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Nasal irrigation with or without drugs: the evidence

Adappa, Nithin D.; Wei, Calvin C.; Palmer, James N.

Current Opinion in Otolaryngology & Head and Neck Surgery: February 2012 - Volume 20 - Issue 1 - p 53–57
doi: 10.1097/MOO.0b013e32834dfa80

Purpose of review To review the recent literature of nasal irrigations with or without drugs, including delivery systems, nasal saline, antibiotics, antifungals, steroids, surfactants, and interleukin (IL)-5 modulators, for the treatment of chronic rhinosinusitis (CRS).

Recent findings As antibiotic resistance increases in CRS, culture-directed, rather than empiric, topical antibiotics are increasingly critical in optimal treatment. Topical irrigation with mupirocin significantly reduces Staphylococcus aureus biofilm mass in vitro. Surfactants and humanized anti-IL-5 monoclonal antibody are novel therapies demonstrating promising results in CRS.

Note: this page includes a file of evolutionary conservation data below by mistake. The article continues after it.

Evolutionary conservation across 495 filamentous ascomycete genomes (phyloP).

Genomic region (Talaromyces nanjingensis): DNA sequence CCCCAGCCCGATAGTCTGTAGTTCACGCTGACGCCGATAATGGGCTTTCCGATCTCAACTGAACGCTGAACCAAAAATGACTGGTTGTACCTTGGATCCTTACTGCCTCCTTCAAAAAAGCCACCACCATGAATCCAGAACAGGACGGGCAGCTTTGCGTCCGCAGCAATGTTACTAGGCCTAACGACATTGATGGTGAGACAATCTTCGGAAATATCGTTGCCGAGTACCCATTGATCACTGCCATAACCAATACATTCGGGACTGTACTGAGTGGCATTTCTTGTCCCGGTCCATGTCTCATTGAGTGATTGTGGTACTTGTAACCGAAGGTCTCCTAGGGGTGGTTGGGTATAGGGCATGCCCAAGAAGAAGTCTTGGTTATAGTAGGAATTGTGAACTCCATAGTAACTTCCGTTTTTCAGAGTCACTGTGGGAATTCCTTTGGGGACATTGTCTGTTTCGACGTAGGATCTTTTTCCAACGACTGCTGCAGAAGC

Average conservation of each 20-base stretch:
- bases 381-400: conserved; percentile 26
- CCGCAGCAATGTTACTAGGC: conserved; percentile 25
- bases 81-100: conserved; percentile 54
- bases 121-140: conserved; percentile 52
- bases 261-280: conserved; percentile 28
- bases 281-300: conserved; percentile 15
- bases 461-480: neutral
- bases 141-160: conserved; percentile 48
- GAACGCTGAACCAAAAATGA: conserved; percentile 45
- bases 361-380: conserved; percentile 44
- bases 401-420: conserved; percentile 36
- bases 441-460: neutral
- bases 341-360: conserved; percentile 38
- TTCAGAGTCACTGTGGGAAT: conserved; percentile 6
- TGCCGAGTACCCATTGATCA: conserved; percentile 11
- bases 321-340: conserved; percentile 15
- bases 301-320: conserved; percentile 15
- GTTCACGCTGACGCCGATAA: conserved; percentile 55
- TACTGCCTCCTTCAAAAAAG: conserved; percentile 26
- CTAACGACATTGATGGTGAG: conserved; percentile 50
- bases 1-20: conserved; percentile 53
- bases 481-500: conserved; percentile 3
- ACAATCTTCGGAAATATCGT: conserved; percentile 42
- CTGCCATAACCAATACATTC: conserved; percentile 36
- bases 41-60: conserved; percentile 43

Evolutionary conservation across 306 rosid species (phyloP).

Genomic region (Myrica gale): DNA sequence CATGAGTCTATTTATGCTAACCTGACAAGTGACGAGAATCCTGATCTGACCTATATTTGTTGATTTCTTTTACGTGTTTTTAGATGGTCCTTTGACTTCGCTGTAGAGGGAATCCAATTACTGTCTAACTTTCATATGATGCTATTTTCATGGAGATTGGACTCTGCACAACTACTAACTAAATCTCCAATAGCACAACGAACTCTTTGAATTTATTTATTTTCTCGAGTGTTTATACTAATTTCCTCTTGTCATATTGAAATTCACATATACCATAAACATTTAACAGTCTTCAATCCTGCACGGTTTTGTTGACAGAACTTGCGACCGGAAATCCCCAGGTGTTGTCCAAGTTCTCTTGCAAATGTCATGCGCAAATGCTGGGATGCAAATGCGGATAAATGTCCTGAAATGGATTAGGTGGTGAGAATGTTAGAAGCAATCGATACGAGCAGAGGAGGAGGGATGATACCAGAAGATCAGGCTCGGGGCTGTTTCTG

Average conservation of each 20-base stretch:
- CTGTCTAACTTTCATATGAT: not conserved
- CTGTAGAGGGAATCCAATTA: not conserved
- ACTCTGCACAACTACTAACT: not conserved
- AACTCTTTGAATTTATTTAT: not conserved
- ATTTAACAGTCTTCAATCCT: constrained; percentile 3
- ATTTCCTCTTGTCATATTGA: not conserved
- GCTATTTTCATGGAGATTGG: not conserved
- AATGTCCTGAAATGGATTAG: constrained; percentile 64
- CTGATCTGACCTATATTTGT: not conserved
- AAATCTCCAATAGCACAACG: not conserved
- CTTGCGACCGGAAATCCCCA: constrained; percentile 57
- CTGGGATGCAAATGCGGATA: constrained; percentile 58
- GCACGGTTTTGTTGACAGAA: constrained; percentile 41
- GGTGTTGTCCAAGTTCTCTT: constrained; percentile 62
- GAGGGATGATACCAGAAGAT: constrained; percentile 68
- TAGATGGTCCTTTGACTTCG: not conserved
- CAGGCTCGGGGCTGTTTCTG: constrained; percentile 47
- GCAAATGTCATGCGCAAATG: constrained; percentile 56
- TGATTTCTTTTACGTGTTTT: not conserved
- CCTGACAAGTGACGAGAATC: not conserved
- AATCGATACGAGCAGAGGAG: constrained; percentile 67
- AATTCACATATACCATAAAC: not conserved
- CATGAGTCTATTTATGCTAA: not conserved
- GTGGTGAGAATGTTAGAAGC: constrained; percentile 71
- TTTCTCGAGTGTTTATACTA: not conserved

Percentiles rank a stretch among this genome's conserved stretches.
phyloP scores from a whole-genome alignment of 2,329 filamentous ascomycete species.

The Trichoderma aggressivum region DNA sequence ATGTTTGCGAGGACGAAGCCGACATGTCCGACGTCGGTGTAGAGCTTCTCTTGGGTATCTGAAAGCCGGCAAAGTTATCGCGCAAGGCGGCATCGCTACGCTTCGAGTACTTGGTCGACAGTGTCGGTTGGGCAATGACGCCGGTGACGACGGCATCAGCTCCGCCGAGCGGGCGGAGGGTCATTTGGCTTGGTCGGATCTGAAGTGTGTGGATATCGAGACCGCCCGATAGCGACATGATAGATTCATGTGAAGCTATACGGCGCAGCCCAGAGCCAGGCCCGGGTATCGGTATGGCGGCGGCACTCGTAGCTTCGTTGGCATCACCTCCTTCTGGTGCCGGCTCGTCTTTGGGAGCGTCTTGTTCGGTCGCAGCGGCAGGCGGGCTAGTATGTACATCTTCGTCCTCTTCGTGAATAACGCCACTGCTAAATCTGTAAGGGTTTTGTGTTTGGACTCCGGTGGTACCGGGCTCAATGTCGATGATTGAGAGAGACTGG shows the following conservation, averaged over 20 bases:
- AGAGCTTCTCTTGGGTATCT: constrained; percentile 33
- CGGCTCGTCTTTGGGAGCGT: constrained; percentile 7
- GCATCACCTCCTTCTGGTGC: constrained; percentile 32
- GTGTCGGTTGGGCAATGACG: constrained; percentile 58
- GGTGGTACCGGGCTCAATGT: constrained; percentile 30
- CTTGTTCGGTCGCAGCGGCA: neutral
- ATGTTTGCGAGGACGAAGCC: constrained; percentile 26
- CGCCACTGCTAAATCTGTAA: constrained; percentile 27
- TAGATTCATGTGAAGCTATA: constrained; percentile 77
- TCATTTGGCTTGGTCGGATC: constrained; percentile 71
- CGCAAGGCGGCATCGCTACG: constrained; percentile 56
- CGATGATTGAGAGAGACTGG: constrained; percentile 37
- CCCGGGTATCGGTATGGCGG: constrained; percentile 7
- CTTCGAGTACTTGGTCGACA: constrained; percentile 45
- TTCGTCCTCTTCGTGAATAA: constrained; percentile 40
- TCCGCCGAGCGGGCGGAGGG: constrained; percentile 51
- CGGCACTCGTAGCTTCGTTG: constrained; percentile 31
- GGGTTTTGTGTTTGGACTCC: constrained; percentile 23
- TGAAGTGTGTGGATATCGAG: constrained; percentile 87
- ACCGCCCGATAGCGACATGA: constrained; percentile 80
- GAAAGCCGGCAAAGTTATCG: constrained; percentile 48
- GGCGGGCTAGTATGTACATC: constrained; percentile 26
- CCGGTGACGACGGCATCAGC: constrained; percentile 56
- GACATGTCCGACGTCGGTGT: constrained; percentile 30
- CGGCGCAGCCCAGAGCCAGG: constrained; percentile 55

Summary Physiologic saline irrigation is beneficial in the treatment of symptoms of CRS. Low-level evidence supports the effectiveness of topical antibiotics in the treatment of CRS. The use of topical antifungals is not supported by the majority of studies. Intranasal steroids are beneficial in the treatment of CRS with nasal polyposis. There is insufficient evidence to demonstrate a clear overall benefit for topical steroids in CRS without nasal polyposis.

Department of Otorhinolaryngology–Head and Neck Surgery, Hospital of the University of Pennsylvania, University of Pennsylvania School of Medicine, Philadelphia, Pennsylvania, USA

Correspondence to James N. Palmer, MD, Hospital of the University of Pennsylvania, Ravdin Building 5th Floor, 3400 Spruce Street, Philadelphia, PA 19104, USA. Tel: +1 215 662 7746; fax: +1 215 614 0071; e-mail:

© 2012 Lippincott Williams & Wilkins, Inc.